19

14

9

3

1

3

4

0

0

0

0

1

Playground equipment

16

3

5

7

0

3

0

1

1

0

0

2

Handball or basketball

3

19

6

0

1

2

0

0

1

0

0

1

Tobogganing

12

4

2

1

6

0

2

3

0

1

1

1

Bicycle

10

5

0

1

2

1

1

1

0

0

0

2

Skateboard/scooter

5

1

2

2

0

1

1

0

0

0

0

1

Skiing

7

1

0

1

0

0

1

1

0

0

0

0

Skating

1

1

0

2

0

0

0

0

0

0

0

0

Martial arts

0

0

1

0

0

0

0

0

0

0

0

0

Racket sports

0

0

1

0

0

0

0

0

0

0

0

0

Trampoline

0

0

0

0

0

0

0

0

0

1

0

0

Other

15

25

13

7

3

1

2

2

2

1

0

1

Total (%)

135 (32)

100 (23.7)

61 (14.5)

37 (8.8)

19 (4.5)

19 (4.5)

16 (3.8)

11 (2.6)

7 (1.7)

4 (0.9)

1 (0.2)

12 (2.8)

Fractures sustained during PE classes

Altogether 94 fractures (22.3 %) occurred during PE classes. Of these, 55 were sustained by boys. The fracture rate for PE classes amounted to 0.29 per 10 000 hours (95 % CI: 0.22 – 0.33). Of all the fractures that occurred indoors, 69 (47.3 %) were related to PE classes. The proportion of fractures occurring during PE classes increased with age.

Among pupils aged 6 – 11, altogether 40 of 257 (15.6 %) school-related fractures occurred during PE classes, against 54 of 165 (32.7 %) fractures sustained by pupils aged 12 – 16 (p < 0.001). There was no difference between the genders in the proportion of fractures sustained during PE classes (21.4 % in boys and 20 % in girls, p = 0.6).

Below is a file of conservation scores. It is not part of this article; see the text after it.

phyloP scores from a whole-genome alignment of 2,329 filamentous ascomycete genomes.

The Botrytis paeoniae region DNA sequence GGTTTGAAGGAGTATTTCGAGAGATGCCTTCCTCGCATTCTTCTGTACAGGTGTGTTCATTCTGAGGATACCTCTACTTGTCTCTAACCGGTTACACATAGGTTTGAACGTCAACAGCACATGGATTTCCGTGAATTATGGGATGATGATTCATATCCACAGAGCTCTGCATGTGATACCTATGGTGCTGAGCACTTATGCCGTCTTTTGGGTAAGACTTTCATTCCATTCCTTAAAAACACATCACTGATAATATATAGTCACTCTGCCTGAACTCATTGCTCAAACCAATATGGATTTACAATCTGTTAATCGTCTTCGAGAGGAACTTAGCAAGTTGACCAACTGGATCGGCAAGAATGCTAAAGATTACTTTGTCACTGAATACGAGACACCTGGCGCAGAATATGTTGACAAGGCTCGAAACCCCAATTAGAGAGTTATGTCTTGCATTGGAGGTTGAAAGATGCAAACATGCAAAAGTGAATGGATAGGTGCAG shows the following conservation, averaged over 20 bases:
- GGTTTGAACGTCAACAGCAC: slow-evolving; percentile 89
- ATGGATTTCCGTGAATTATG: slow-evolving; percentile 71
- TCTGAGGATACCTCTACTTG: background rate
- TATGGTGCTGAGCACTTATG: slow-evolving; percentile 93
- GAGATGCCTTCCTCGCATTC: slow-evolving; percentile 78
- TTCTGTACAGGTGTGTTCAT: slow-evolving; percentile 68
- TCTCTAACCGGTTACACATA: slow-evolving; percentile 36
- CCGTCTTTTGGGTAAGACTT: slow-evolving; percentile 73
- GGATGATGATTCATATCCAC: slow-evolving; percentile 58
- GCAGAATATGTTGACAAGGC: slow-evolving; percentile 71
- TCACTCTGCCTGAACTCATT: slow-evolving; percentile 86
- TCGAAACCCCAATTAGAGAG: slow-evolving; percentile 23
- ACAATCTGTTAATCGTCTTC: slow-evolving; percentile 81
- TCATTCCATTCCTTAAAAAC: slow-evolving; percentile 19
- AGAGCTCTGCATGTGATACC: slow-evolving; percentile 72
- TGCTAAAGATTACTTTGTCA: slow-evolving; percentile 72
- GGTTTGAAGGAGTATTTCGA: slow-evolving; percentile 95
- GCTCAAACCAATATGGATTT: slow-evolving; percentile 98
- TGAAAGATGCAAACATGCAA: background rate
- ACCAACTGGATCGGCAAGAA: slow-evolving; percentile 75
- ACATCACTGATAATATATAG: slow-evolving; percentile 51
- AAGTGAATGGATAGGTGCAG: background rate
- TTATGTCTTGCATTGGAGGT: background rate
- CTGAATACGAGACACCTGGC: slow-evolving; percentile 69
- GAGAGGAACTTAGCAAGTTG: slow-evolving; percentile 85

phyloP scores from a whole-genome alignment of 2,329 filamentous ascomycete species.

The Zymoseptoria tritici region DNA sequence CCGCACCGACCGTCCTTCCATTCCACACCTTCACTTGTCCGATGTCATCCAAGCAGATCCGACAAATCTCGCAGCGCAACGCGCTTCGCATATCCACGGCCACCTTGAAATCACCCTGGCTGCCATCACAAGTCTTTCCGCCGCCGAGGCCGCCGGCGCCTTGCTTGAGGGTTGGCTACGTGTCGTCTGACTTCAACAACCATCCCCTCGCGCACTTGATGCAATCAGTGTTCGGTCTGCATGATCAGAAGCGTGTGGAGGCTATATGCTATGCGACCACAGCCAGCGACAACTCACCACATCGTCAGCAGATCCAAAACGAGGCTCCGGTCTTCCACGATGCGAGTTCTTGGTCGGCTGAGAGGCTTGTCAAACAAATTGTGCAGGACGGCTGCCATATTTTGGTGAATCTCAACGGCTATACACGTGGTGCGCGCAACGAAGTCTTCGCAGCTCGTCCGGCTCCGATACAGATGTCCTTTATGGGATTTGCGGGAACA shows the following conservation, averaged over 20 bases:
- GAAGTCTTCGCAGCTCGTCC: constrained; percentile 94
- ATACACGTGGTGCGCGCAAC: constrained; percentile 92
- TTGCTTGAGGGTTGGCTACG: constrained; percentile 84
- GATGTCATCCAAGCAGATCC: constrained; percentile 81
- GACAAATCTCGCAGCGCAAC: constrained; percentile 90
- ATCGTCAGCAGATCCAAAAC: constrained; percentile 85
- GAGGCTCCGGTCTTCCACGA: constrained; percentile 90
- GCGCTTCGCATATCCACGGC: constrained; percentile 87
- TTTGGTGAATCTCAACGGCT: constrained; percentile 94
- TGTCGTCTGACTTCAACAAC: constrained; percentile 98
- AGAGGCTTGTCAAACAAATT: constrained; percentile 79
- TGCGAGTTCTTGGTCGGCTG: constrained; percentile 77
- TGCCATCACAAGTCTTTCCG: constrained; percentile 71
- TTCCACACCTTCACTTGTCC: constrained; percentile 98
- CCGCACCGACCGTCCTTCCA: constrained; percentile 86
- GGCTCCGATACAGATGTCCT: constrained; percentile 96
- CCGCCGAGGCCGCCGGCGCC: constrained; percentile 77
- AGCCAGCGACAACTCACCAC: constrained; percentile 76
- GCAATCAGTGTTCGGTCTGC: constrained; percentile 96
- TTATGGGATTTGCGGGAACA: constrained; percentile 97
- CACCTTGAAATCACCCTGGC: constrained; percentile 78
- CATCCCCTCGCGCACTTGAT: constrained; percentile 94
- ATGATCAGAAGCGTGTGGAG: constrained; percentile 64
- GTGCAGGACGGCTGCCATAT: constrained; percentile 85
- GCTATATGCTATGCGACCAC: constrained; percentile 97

Discussion

We found that more than one-third of the fractures sustained by children aged 6 – 16 were school-related. Very few studies of school-related fractures have been published in Norway. A study undertaken by the Personal Injury Registry in four Norwegian cities in 1995 – 97 found that 20 % of the fractures sustained by children of school age occurred at school (22). Methodological differences may partly explain why we found a higher proportion (36.9 %). For example, the data collection procedure for the Personal Injury Registry differed significantly from our clinical registration.

The design of our study is more similar to one that was used in a study in Bergen in 1998. That study found that 30 % of the fractures sustained by school-age children occurred at school (2). This result is in better accordance with our findings. This notwithstanding, our results may indicate that the proportion of school-related fractures has increased. Activity at school has been a political objective throughout the decade that has passed since the Bergen study, and the proportion of school-related fractures may have come about because children engage in physical activity more frequently now than previously, in PE classes as well as in other settings.

We estimated a fracture risk of 8.5 fractures per 1 000 children per year. In a study from New Zealand, the authors found 118 school-related fractures among 25 000 pupils in the course of one year (23). In comparison, this represents a fracture rate of 4.7 fractures per 1 000 children. The difference is most likely due to the fact that the New Zealand study included only pupils in primary school, whereas our study includes children up to the age of 16, and in our study the prevalence increased with age.

We found that on average, 22 % of the school-related fractures occurred during PE classes. Both the prevalence and the proportion of fractures sustained during PE classes were higher among the oldest children. As children grow older and their motor abilities improve, they engage in more advanced physical activity, such as ball games, cycling, trampolining and snowboarding. They develop more muscle mass, run faster and jump higher. This increased mobility may help explain why the risk of sustaining a fracture during PE classes increases with age. This concurs with the study made by Schuller and Kopjar, who found that 34 % of the injuries in children aged 7 – 12 had occurred in association with sports, compared to 60 % of the injuries among those aged 13 – 15 (22).